The Cell

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The cell is the fundamental structural unit of all living organisms. Some cells are complete organisms, such as the unicellular bacteria and protozoa; others, such as nerve, liver, and muscle cells, are specialized components of multi-cellular organisms. Cells range in size from the smallest bacteria-like mycoplasmas, which are 0.1 micrometer in diameter, to the egg yolks of ostriches, which are about 8 cm (about 3 in) in diameter. Although they may differ widely in appearance and function, all cells have a surrounding membrane and an internal, water-rich substance called the cytoplasm, the composition of which differs significantly from the external environment of the cell. Within the cell is genetic material, deoxyribonucleic acid (DNA), containing coded instructions for the behavior and reproduction of the cell and also the chemical machinery for the translation of these instructions into the manufacture of proteins. Viruses are not considered cells because they lack this translation machinery; they must parasitize cells in order to translate their own genetic code and reproduce themselves. Cells are of two distinctly different types, prokaryotes and eukaryotes; thus, the living world is divided into two broad categories. The DNA of prokaryotes is a single molecule in direct contact with the cell cytoplasm, whereas the DNA of eukaryotes is much greater in amount and diversity and is contained within a nucleus separated from the cell cytoplasm by a membranous nuclear envelope. Many eukaryotic cells are further divided into compartments by internal membranes in addition to the nuclear envelope, whereas prokaryotic cells never contain completely internal membranes. The prokaryotes include the mycoplasmas, bacteria, and blue-green algae. The eukaryotes comprise all plant and animal cells. In general, plant cells differ from animal cells in that they have a rigid cell wall exterior to the plasma membrane; a large vacuole, or fluid-filled pouch; and chloroplasts that convert light energy to chemical energy for the synthesis of glucose. Structure and Function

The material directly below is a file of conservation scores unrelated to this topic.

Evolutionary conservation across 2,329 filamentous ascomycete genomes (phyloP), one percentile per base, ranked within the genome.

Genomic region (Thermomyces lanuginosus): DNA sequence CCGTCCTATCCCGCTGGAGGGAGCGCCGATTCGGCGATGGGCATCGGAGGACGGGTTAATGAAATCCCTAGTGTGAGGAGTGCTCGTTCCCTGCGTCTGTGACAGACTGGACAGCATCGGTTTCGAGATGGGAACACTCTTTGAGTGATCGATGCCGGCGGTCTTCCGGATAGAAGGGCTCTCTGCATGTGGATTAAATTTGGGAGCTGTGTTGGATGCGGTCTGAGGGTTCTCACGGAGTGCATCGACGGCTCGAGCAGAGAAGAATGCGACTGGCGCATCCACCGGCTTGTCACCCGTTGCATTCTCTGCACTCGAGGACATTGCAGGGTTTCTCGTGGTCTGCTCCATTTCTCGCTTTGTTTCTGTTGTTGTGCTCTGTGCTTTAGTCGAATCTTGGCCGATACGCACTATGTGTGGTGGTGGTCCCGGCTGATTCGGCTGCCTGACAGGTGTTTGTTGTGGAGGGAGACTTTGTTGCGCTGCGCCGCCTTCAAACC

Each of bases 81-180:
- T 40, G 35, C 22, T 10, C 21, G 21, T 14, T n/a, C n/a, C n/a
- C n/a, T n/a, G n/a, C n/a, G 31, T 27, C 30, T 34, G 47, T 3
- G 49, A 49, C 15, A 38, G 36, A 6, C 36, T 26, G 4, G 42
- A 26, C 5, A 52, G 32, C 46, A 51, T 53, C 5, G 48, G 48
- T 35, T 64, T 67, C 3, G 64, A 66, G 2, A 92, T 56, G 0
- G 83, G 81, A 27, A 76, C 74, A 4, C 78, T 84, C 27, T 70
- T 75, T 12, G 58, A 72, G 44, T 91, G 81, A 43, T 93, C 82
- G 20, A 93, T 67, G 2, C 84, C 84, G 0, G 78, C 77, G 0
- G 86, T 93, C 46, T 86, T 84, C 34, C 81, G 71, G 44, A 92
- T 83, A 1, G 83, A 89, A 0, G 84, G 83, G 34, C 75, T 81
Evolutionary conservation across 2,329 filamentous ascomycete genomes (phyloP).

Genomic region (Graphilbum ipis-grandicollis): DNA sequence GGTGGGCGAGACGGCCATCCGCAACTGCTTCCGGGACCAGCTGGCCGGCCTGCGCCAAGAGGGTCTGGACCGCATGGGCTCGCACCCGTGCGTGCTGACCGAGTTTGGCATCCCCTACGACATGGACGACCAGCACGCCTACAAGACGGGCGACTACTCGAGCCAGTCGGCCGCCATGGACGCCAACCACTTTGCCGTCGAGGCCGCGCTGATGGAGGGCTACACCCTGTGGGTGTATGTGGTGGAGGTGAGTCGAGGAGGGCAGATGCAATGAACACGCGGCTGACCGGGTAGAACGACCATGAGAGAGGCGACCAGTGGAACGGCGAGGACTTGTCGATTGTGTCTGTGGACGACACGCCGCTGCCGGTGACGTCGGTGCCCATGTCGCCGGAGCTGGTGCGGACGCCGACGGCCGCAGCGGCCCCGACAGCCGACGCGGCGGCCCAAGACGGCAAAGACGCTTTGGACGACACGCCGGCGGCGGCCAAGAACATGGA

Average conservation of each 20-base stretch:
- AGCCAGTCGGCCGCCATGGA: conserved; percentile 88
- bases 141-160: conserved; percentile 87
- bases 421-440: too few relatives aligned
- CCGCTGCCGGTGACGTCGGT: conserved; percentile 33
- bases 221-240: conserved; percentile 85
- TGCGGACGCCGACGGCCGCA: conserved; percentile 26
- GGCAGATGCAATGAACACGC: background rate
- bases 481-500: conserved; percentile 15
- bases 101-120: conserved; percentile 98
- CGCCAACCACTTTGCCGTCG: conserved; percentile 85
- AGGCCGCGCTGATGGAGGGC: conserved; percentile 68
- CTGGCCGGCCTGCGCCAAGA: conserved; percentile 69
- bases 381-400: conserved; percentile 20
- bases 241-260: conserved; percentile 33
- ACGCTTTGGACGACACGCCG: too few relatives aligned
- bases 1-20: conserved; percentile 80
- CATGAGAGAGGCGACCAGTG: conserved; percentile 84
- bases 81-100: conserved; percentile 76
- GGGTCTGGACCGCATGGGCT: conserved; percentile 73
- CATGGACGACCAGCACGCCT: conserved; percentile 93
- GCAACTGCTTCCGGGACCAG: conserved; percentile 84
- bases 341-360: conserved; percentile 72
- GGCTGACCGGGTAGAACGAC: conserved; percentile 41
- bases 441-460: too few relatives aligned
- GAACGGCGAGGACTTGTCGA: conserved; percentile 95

Cells are composed primarily of oxygen, hydrogen, carbon, and nitrogen, the elements that make up the majority of organic compounds. The most important organic compounds in a cell are proteins, nucleic acids, lipids, and polysaccharides (carbohydrates). The "solid" structures of the cell are complex combinations of these large molecules. Water makes up 60 to 65 percent of the cell, because water is a favorable environment for biochemical reactions. All cells are dynamic at some stage of their life cycle, in the sense that they use energy to perform a variety of cell functions: movement, growth, maintenance and repair of cell structure, reproduction of the cell, and manufacture of specialized cell products such as enzymes and hormones. These functions are also the result of interactions of organic molecules. Plasma Membrane

The plasma membrane, a continuous double layer of phospholipid molecules 75 to 100 angstroms thick, constitutes the boundary between the cell and its external environment. In addition to lipids, the plasma membrane has protein components (polypeptides) that are associated with either the outer or inner surfaces of its layers or are buried within them. The structure as a whole is selectively permeable, or semipermeable; that is, it permits the exchange of water and selected atoms and molecules between the cell exterior and interior. This is vital to the cell because while the plasma membrane helps maintain high local concentrations of organic molecules within the cell, it also allows interaction between the cell and its external environment. The plasma membrane mediates such interactions in various ways. The exchange of mineral ions and small nutrient molecules is controlled by plasma membrane proteins that act as pumps, carriers, and channels. The plasma membrane also participates in the exchange of larger molecules through phagocytosis, the...
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